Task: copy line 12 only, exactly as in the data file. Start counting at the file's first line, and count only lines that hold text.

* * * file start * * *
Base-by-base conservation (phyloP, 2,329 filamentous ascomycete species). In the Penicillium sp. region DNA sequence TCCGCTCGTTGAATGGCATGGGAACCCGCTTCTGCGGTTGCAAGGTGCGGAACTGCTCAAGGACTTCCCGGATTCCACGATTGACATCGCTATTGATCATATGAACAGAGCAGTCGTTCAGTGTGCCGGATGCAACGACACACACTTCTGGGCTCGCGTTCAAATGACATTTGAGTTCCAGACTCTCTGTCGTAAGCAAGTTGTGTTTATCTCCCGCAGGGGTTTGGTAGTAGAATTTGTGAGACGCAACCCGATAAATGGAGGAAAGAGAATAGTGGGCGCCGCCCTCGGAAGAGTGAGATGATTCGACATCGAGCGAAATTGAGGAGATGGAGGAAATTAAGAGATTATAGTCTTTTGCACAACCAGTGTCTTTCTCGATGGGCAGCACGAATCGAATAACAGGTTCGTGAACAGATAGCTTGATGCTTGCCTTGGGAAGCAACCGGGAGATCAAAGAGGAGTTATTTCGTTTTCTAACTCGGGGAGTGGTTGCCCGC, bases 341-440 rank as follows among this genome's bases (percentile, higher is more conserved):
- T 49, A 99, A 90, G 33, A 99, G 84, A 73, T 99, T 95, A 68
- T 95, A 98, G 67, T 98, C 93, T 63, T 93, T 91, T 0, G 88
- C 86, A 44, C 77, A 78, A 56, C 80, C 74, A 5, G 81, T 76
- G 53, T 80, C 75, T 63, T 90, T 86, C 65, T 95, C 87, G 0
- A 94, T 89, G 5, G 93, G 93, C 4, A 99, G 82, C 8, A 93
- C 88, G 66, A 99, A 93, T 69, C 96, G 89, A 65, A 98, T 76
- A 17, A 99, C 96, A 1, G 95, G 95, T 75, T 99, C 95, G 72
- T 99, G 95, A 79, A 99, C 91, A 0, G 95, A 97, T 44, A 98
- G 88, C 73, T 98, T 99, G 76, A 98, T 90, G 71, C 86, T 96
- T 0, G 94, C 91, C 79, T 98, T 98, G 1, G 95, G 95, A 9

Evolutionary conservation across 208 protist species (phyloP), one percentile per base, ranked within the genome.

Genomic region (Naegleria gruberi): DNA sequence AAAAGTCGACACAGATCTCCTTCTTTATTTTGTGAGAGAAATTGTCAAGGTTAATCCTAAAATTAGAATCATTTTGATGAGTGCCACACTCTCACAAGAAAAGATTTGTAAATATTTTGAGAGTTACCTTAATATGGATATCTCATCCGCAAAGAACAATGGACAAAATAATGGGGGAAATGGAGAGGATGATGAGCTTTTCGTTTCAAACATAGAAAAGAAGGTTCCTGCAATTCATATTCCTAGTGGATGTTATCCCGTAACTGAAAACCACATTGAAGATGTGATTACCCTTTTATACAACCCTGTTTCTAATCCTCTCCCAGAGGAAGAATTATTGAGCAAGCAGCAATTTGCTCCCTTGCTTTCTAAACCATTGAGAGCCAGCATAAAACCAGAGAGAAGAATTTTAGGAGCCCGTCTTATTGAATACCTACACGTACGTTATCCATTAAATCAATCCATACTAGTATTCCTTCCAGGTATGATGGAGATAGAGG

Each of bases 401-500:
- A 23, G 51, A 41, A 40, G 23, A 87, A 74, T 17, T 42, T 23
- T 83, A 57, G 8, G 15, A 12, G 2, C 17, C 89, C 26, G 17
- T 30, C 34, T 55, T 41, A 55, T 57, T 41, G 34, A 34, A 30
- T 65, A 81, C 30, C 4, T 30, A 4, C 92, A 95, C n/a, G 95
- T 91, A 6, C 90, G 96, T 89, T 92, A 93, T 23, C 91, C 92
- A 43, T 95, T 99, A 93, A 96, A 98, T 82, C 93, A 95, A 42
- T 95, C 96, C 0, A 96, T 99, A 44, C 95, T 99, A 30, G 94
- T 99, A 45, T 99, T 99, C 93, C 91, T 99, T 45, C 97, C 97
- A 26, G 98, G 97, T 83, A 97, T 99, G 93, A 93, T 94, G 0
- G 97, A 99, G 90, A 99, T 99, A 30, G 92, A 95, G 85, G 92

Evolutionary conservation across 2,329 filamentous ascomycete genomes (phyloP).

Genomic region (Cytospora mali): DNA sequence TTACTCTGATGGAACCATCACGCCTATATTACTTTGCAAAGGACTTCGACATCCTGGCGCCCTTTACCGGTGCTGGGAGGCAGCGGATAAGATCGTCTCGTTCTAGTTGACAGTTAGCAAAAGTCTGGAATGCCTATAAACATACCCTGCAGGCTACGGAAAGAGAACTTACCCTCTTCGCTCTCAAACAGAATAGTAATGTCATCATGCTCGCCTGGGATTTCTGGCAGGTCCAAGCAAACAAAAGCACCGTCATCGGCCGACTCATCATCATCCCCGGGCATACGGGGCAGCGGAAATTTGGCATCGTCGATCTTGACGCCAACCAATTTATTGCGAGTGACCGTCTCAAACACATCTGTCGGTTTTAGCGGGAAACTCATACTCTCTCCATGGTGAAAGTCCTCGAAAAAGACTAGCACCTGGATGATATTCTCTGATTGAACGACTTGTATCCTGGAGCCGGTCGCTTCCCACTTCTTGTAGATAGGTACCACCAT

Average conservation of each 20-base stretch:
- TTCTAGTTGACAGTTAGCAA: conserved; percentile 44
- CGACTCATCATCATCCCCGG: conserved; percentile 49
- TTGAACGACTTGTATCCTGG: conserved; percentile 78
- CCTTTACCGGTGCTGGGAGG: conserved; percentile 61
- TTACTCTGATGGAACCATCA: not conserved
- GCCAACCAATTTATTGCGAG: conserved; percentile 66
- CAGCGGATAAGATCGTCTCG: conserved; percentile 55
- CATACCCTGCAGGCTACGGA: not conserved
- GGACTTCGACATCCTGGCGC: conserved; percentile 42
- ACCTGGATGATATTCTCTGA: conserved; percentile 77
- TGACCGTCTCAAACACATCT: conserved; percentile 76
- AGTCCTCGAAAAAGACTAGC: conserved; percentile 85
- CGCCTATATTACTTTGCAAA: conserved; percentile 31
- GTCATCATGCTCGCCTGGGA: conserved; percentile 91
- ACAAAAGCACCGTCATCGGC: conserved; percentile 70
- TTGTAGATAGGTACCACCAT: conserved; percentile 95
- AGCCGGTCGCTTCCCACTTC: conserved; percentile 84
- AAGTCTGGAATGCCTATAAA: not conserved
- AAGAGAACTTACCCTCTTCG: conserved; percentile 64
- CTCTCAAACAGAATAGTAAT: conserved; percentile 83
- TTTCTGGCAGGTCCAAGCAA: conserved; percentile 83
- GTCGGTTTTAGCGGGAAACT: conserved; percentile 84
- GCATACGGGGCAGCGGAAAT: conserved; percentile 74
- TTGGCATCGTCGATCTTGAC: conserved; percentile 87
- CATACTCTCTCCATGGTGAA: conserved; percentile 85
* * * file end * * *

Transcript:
Evolutionary conservation across 208 protist species (phyloP), one percentile per base, ranked within the genome.